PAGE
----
When the pandemic began, the NYT openly advocated for "going medieval" in order to fight it. Jeffrey A. Tucker explains why they were wrong and the moral imperative of sanctuary for those defending rights and freedom.
The world's money situation is getting more interesting by the moment. Thomas Luongo explains how, between gold and rubles, Russia may have just monetarily broken the back of the West.
If you're feeling especially brave, take a look at Jim Quinn's latest take on how financial ruin comes gradually, then suddenly.
Do you sense the growing disconnect between the ruling class and the people? Christopher Chantrill spells out why we must make America our own rather than trust politicians to return it to us.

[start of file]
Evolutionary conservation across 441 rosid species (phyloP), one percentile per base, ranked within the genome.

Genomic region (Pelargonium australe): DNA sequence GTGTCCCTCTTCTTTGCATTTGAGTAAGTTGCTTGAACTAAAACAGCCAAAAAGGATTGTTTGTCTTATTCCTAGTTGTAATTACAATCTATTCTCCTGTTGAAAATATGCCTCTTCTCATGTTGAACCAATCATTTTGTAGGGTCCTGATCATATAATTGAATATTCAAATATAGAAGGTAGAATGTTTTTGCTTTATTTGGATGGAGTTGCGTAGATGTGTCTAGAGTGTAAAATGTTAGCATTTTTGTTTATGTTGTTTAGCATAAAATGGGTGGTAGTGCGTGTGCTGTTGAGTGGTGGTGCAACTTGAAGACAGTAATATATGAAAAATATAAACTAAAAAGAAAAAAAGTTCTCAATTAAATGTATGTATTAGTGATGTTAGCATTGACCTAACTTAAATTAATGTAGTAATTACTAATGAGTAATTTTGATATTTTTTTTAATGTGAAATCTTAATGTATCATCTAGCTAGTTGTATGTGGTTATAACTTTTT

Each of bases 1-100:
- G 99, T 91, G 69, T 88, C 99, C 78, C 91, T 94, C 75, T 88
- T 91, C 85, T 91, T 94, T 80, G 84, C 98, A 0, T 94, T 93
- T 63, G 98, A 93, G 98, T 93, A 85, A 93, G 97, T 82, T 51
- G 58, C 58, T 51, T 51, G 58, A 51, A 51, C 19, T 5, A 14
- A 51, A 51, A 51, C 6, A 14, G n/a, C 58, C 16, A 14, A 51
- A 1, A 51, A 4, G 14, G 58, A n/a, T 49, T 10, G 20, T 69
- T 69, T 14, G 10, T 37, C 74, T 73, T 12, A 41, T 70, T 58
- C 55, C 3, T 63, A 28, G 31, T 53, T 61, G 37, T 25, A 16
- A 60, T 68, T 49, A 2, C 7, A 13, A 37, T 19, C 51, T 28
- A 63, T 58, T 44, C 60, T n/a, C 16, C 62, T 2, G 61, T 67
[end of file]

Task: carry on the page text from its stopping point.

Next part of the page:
Some of the most powerful weapons that threaten us are chemicals. Not nerve agents but the chemicals within our bodies that react when we encounter fear, shame and intimidation. Paul Rosenberg describes how to train ourselves not to respond to them.
The more our government continues to spiral out of control, the more clearly we can see the need for strict limits on its power. Jacob Hornberger has some points to ponder on the Constitution and how we've strayed from it.
If you found yourself in a situation similar to that faced by many Ukrainians, would stand and fight for your country or get out of Dodge? Daisy Luther has a sobering essay on what a recent poll reveals about the attitudes of many Americans.
Anyone who has tried to rent a moving truck in the last year or so knows that the exodus from U.S. cities is gaining speed. Jon Miltimore has an excellent article showing how Census data confirms the trend.
Understanding the crisis that is developing before us takes steady nerves and a willingness to face hard truths. The Z-man has a solid, non-partisan take on the crisis and where we're headed.